Thursday, June 30, 2016

Today's Headlines

  • Carney Says BOE Summer Action Likely as Brexit Infects U.K. (video) Mark Carney said the Bank of England will probably have to loosen policy within months to deal with the fallout of the Brexit vote as he warned that there’s only so much he can do to protect the economy. In his second televised address since the country voted to leave the European Union, the governor said the central bank won’t hesitate to act when it comes to safeguarding the economy or the resilience of the financial system. The BOE will also continue its liquidity auctions for banks on a weekly, rather than monthly, basis and consider a “host of other measures.” “It now seems plausible that uncertainty could remain elevated for some time,” Carney said. “The economic outlook has deteriorated and some monetary policy easing will likely be needed over the summer.” The pound dropped 1.2 percent as Carney spoke, weakening to $1.3262 at 4:38 p.m. London time. U.K. gilts advanced, with the 10-year yield touching a record-low 0.878 percent.
  • Principal Dials Back Risk as Brexit Seen as First Domino to FallPrincipal Financial Group Inc.’s asset manager is scaling back from risks in the bond market on the prospect that the U.K. vote to leave the European Union signals more turmoil ahead. “The Brexit vote is only the first domino to fall in a chain of events that could take days, weeks, months, and even years to unfold,” Byron Carson, portfolio manager at Principal Global Fixed Income, said in a blog post dated Wednesday.
  • Stanford's Admati: Italian Banking 'Incredibly Sick'. (video)
  • World’s Riskiest AAA Currency Exposed as Brexit Divides Markets. Norway. A currency that became a safe haven in 2012 is now being traded almost as an emerging market. That’s despite boasting three AAA ratings, the world’s biggest sovereign wealth fund and a sizable current account surplus. When the U.K. shocked the world by voting to exit the European Union, investors piled into markets they deemed safe, like the yen, the franc and Denmark’s krone, and promptly dumped assets they thought were risky, like the pound, the zloty and Norway’s krone.
  • Soros Says Brexit Has ‘Unleashed’ a Financial-Markets Crisis. (video) Britain’s decision to leave the European Union has “unleashed” a crisis in financial markets similar to the global financial crisis of 2007 and 2008, George Soros told the European Parliament in Brussels. “This has been unfolding in slow motion, but Brexit will accelerate it. It is likely to reinforce the deflationary trends that were already prevalent,” the billionaire investor said on Thursday. Continental Europe’s banking system hasn’t recovered from the financial crisis and will now be “severely tested,” Soros said. “We know what needs to be done. Unfortunately, political and ideological disagreements within the euro zone have stood in the way” of using the European Stability Mechanism as a backstop, he said.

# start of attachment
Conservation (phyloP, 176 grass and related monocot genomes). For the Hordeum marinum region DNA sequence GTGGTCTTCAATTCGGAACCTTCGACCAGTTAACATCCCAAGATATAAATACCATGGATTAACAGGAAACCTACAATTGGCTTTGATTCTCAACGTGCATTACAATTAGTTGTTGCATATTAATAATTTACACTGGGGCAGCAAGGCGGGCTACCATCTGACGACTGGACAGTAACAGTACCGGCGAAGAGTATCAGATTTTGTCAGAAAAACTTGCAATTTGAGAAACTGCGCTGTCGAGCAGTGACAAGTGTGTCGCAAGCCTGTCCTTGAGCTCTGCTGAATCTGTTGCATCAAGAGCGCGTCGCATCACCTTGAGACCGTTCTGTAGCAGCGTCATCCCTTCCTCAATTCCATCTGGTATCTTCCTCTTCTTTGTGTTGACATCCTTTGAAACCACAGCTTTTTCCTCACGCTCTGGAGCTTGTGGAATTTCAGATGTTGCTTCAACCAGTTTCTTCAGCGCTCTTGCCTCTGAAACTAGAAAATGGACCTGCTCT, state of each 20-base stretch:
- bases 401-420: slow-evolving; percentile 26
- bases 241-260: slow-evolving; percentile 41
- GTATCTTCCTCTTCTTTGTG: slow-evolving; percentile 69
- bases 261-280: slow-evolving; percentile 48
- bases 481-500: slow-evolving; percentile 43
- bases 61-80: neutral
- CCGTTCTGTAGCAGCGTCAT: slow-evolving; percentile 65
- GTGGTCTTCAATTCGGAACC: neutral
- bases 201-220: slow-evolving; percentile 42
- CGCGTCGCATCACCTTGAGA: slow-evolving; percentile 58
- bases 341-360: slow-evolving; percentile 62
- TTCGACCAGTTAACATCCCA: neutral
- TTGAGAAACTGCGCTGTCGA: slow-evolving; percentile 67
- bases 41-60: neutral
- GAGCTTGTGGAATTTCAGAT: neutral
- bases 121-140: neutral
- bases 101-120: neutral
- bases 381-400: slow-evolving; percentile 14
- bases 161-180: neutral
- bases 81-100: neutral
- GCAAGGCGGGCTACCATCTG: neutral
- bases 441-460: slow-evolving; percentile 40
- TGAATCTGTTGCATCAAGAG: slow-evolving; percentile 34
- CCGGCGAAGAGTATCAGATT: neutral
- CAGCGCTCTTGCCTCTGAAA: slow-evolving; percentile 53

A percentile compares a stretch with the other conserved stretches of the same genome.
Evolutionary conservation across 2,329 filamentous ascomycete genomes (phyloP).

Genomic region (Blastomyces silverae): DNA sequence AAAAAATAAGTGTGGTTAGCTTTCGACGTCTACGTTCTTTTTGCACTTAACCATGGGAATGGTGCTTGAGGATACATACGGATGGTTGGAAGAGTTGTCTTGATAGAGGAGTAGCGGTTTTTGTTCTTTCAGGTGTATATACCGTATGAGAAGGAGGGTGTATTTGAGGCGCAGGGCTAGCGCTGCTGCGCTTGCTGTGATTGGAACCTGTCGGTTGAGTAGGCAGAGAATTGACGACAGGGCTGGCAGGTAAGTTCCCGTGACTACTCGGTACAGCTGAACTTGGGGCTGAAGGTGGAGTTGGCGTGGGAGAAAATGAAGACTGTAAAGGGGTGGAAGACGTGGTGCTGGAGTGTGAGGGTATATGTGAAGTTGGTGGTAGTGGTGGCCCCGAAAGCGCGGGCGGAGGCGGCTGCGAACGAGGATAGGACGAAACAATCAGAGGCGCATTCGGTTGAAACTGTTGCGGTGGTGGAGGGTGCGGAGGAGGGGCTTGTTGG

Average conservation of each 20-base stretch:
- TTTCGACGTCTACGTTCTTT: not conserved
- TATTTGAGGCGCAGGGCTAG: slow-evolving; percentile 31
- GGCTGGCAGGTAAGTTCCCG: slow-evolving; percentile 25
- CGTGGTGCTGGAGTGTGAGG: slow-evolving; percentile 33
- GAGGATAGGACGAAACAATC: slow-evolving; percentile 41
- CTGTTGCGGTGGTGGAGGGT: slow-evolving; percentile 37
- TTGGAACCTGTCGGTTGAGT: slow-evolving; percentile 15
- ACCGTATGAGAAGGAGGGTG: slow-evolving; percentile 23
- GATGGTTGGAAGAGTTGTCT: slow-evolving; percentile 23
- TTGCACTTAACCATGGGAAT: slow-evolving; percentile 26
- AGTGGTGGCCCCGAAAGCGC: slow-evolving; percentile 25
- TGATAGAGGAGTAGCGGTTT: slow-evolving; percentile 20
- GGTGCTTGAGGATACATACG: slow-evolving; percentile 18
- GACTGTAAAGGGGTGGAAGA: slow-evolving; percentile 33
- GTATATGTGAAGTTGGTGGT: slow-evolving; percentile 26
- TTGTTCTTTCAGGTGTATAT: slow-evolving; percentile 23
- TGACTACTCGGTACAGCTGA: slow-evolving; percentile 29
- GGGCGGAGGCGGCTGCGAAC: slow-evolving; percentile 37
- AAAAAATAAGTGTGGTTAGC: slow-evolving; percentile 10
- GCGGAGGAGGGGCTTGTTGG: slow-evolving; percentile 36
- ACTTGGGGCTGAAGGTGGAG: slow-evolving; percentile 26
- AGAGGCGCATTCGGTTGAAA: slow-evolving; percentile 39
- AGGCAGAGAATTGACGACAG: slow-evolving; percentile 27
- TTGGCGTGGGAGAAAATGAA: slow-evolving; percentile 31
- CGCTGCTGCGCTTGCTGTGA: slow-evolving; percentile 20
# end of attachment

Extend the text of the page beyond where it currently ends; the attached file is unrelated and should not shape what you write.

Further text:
• Rents Are Falling for Luxury Homes in Financial Capitals: Chart. 
  • Europe Stocks Rise as Carney Flags Stimulus, Brexit Angst Eases. (video) European shares advanced for a third day as investor concerns over the long-term impact of Britain’s decision to leave the European Union faded, and Governor Mark Carney said the Bank of England could loosen policy within months. The Stoxx Europe 600 Index gained 1 percent to 329.88 at the close. The equity gauge fell as much as 0.9 percent in early trading, before recovering to spend most of the session little changed, and then strengthening as Carney spoke.
  • Oil Bulls Beware Because China’s Almost Done Amassing Crude. One of the pillars of oil’s recovery from the lowest price in 12 years may be on the verge of crumbling. China is likely close to filling its strategic petroleum reserves after doubling purchases for it this year as prices plunged, JPMorgan Chase & Co. analysts including Ying Wang wrote in a June 29 research note. Stopping shipments for the reserve would wipe out about 15 percent of the country’s imports, according to the bank. Chinese crude imports have risen 16 percent this year, and the country is rivaling the U.S. as the world’s biggest oil purchaser. That demand, along with supply disruptions from Canada to Nigeria, has helped boost oil prices about 80 percent since January. “China has taken the opportunity of lower oil prices since early-2015 to accelerate the strategic petroleum reserve builds,” Wang said in the report. “This volume might be close to the capacity limit, in our view, and together with potential teapot utilization pullback and slower-than-expected demand from China could increase near-term risks to global oil prices.”  
  • Fed’s Kaplan Sees Spillovers as Most Significant Brexit Fallout. Federal Reserve Bank of Dallas President Robert Kaplan said Britain’s vote to exit the European Union could slow growth and the most significant question raised by the decision lies in potential spillover effects as other countries ponder their own place in Europe. “Is there contagion? What does Ireland do? What does Scotland do? What do other EU countries do?” Kaplan told Bloomberg in an interview Thursday in Washington. “In this case, political and economic are intersecting. And it will take a significant amount of time to see how all that unfolds.”
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